Le Tour Wrap-up
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By jank - Last updated: Thursday, July 31, 2003 - Save & Share - 2 Comments

Sweaty, skinny men wander around France for three weeks bumping into each other and breathing heavily. Every morning they wake up with sore asses but still ask for more. Paris celebrates when an American named Lance rides up the Champs Elysees before some German (History repeats itself?)


HA! Honestly, this tour was the best of the five I’ve really followed (Since 99). It had everything – crashes, redemption, serious challenges, trash talking, etc. The Texan won, but by 61 seconds. Imagine that – you race over 2,000 miles and finish within 61 seconds of the next fastest guy. Good stuff. Murph at the Cooler on Page 2 has a good write up on the Tour from a non-cyclist’s point of view. Granted, he’s a Bay area type, but writes well.

It’s kind of hard to put this into historical perspective. Armstrong winning 5 tours puts him into cycling’s Pantheon. Next to guys like Miguel Indurain, Eddy Merckx, etc. Merckx, a huge fan of Armstrong, thinks Lance has the stuff to win 6 in a row. However, unlike Mig, The Cannibal (Merckx), or even Jacques Anquetil and Bernard Hinault, Armstrong has focused almost entirely on the TdF in his annual plan. Merckx, a Belgian, was known for winning everything from spring Classics (imagine 250 miles or so in a day in conditions from bad to worse) to the Giro d’Italia. Armstrong will, IMO need to win a sixth tour to be held in as high regard as the other four five-timers.

There’s a bunch of good to come out of this TdF. First, the French have finally warmed to Armstrong. He’s done some, giving interviews in french, and generally speaking well of the frogs. But the French Government has finally dropped their investigation into allegations that US Postal was doping in the ’99 tour. And the French fans didn’t yell ‘Dope!’ at Armstrong as he climbed.

(Sidenote on doping: Cycling’s got a long tradition of performance enhancers. Cocaine, Amphetamines, you name it, it’s been used. The ’98 TdF ended in scandal, and almost killed professional cycling when the Festina Team was caught with a pharmacy’s worth of steroids, EPO (a cancer drug that boosts the blood’s oxygen carrying capacity), and other illegal substances. The UCI, cycling’s governing body has fought doping fiercely since the Festina affair. Much more seriously than MLB, the NFL, or any other sports governing body. Period.

So much so that when Jonathan Vaughters was stung by a wasp during the 2001 tour, he couldn’t get a cortisone shot to reduce the swelling in his face so he could ride the next day.

In any case, this Tour had more than its share of big names getting knocked out of the race. In the crash in stage 1 not only broke Tyler Hamilton’s shoulder, but it also knocked out Levi Leiphemer, another USPS alumnus who was the contender on the Dutch Rabobank team. Stage 9 saw Joseba Beloki take a huge crash, and Armstrong do a little off-roading.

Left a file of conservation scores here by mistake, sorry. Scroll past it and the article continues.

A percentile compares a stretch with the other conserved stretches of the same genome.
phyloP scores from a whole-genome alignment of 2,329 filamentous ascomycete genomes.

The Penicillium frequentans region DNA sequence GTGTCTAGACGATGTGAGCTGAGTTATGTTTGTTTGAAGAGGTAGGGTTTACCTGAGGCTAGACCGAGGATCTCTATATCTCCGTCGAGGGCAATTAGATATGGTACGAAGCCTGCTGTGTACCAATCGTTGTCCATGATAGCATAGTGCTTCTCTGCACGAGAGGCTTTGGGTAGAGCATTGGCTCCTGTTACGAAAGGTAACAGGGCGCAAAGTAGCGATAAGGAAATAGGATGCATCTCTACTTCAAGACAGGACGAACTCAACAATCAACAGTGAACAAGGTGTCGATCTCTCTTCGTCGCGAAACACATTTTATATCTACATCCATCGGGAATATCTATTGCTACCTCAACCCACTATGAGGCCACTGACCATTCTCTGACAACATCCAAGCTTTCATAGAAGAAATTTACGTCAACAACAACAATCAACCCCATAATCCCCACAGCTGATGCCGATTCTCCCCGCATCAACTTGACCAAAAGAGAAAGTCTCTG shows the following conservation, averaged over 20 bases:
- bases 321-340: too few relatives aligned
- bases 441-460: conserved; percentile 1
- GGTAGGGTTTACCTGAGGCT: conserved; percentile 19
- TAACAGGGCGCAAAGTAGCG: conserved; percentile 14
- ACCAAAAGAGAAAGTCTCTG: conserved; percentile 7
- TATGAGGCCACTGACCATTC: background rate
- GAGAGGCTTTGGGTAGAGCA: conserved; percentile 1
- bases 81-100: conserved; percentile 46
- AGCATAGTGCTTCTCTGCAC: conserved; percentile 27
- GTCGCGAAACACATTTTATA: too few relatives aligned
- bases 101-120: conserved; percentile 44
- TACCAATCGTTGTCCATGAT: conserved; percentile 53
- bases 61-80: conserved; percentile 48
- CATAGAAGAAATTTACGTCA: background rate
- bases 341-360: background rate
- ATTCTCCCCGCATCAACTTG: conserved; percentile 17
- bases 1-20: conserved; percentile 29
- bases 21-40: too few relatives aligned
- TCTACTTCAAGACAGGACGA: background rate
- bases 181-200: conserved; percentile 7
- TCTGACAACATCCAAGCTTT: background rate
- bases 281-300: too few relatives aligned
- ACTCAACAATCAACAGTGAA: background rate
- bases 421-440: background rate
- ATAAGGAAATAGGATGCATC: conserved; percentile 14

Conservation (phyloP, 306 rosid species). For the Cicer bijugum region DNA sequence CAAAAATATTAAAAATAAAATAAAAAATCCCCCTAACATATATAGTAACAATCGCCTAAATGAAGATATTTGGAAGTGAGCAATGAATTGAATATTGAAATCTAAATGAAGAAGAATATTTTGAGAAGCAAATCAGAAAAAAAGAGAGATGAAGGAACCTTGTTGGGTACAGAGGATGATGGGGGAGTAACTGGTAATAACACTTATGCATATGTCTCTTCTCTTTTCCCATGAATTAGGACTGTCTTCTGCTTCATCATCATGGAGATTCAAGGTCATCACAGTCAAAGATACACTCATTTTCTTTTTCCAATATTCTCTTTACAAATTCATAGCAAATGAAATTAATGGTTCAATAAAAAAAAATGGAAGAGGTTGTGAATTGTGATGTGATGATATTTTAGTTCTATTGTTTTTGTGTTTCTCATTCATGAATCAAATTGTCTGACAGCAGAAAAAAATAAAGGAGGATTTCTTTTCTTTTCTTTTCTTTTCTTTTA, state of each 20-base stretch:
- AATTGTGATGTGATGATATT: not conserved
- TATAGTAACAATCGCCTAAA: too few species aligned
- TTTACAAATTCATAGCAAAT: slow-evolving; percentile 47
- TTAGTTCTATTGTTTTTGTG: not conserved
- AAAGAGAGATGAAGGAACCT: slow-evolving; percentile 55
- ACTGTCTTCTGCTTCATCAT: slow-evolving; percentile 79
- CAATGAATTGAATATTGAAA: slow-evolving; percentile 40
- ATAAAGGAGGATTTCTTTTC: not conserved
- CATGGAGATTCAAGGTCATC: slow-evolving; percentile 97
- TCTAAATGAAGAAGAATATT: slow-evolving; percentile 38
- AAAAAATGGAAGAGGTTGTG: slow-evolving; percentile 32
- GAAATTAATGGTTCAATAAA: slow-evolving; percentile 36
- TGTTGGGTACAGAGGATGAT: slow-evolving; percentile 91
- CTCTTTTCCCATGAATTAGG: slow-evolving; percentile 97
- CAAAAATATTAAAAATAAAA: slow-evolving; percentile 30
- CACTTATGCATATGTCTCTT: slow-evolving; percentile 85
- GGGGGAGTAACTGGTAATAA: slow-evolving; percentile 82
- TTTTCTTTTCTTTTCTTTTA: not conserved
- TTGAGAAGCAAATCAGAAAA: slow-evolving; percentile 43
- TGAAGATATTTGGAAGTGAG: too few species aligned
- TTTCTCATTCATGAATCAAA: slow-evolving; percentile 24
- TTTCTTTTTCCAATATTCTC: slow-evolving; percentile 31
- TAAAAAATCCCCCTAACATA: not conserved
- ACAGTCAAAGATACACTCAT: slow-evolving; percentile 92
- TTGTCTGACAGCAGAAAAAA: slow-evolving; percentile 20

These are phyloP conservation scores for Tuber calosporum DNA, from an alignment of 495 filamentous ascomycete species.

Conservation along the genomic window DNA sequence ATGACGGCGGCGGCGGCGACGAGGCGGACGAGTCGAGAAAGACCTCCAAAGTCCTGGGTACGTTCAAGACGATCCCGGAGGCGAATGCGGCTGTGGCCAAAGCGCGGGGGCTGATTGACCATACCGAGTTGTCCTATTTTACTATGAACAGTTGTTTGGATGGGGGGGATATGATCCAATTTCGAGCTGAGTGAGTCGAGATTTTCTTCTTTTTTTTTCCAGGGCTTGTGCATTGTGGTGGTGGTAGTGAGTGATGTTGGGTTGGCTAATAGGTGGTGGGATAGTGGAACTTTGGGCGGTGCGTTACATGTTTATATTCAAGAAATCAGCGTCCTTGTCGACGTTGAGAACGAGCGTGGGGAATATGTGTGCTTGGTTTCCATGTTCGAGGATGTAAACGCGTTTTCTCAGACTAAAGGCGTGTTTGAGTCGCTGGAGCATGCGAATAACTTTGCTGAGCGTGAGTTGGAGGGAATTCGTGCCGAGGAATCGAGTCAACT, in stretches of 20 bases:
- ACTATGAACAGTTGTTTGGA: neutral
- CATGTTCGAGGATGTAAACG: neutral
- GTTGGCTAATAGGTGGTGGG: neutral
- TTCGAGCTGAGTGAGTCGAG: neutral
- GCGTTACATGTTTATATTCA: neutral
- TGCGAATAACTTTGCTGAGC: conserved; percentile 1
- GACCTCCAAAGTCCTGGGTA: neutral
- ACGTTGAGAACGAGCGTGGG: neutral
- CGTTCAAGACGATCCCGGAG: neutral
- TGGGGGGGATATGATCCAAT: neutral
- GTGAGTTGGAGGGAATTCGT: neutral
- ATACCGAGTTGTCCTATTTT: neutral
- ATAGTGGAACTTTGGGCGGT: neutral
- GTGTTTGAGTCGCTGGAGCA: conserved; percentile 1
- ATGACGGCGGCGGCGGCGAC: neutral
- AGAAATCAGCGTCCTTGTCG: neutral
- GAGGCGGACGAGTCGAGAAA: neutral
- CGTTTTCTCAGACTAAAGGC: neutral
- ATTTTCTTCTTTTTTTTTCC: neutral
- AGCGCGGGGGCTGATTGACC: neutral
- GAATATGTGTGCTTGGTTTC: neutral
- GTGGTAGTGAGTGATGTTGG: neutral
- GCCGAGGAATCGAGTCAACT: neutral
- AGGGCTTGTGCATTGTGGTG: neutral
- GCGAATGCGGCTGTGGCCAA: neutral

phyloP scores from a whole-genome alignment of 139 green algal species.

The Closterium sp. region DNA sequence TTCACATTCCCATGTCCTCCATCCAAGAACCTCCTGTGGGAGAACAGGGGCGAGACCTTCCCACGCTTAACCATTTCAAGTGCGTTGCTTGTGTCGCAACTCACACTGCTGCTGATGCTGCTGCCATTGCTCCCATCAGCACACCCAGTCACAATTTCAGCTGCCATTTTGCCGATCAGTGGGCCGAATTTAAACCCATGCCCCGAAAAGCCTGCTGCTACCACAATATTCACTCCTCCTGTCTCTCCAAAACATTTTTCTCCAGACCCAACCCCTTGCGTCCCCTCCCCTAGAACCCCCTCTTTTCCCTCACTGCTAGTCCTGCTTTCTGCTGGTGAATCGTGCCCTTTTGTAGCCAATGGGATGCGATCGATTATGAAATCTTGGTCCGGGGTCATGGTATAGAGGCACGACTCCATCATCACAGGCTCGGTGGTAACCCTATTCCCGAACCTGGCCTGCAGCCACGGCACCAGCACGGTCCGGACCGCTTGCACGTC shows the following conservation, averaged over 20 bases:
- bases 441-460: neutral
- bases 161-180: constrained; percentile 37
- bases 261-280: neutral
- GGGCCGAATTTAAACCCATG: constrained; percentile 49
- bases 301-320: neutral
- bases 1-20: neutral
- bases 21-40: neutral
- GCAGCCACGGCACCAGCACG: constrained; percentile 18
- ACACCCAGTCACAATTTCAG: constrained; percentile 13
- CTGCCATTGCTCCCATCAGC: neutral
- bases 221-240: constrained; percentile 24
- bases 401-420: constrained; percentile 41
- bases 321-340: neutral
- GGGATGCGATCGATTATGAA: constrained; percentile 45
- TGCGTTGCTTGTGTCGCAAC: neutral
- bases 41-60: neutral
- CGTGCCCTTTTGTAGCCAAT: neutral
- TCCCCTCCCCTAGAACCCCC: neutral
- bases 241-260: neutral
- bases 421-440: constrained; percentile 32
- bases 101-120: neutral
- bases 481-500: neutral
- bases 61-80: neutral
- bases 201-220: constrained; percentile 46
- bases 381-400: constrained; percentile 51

It also had some huge suprises. Lance Armstrong had done extremely well in the time trials at previous tours. (A time trial is a race against the clock. All of the riders ride the same course, one at a time. You can’t draft anyone, you can’t see how your opponents are doing – it’s all about who is fastest). This year, he placed no higher than second (with the exception of the team time trial). In the last trial, he was beaten by a guy with a broken shoulder, and an Austrailan (David Millar).

My favorite story of the tour was Tyler Hamilton. Broke his shoulder (click for x-ray), but hung in enough to finish a strong fourth overall (6:17 behind, which is less than Armstrong’s winning margin in his other four wins). Stage 16 featured Hamilton going off the front of the Peleton early in the stage and riding 50 KM solo for a stage win, then turning around three days later to get second in the final time trial. Honestly, if Lance weren’t a Texan, and weren’t rewriting European dominance of cycling, I’d have pulled for Tyler this year.

There are two jerseys besides the yellow jersey (three if you count the white jersey for best young rider) that are chased through the Tour. The polka-dot jersey goes to the best climber, with points awarded based on what order the riders make it over various mountains and hills. Richard Virenque blew away the competition this year, winning huge props from the French fans. In years past, this was much more closely contested, but there haven’t been many young climbers making it through the ranks lately.

For the Green Points (Sprinter’s) jersey, the competition came down to the last sprint down the Champs Elysees, and the competition was between two Australians, Baden Cooke and Robbie McEwen. Another sign that Europe may be the place to watch cycling, but it’s not producing riders who love to race.

So the stage is set for next year. Armstrong has worked out his marriage, gotten endorsements from several of the greats to make a run for a record sixth win. Will he get it? Ullrich will be back. Hamilton will be back. Beloki may be back. Iban Mayo, the young Basque rider who was dogging Armstrong in the mountains will be back. Levi Leipheimer may be back. 61 seconds ain’t much folks. And Armstrong isn’t getting any younger. Shiners and easy chairs will be calling in Austin this winter, as will playing with three younguns. Will Lance have the desire to go out and hump out to Fredricksburg and back with regularity? Or will he be content to dominate the Austin Cyclocross series?

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2 Responses to “Le Tour Wrap-up”

Comment from etrigan
Time August 9, 2003 at 11:02 am

I’m not sure of the validiity of this search, but here it is for what it is.

Comment from jank
Time August 11, 2003 at 9:00 am

Cool. Very cool.

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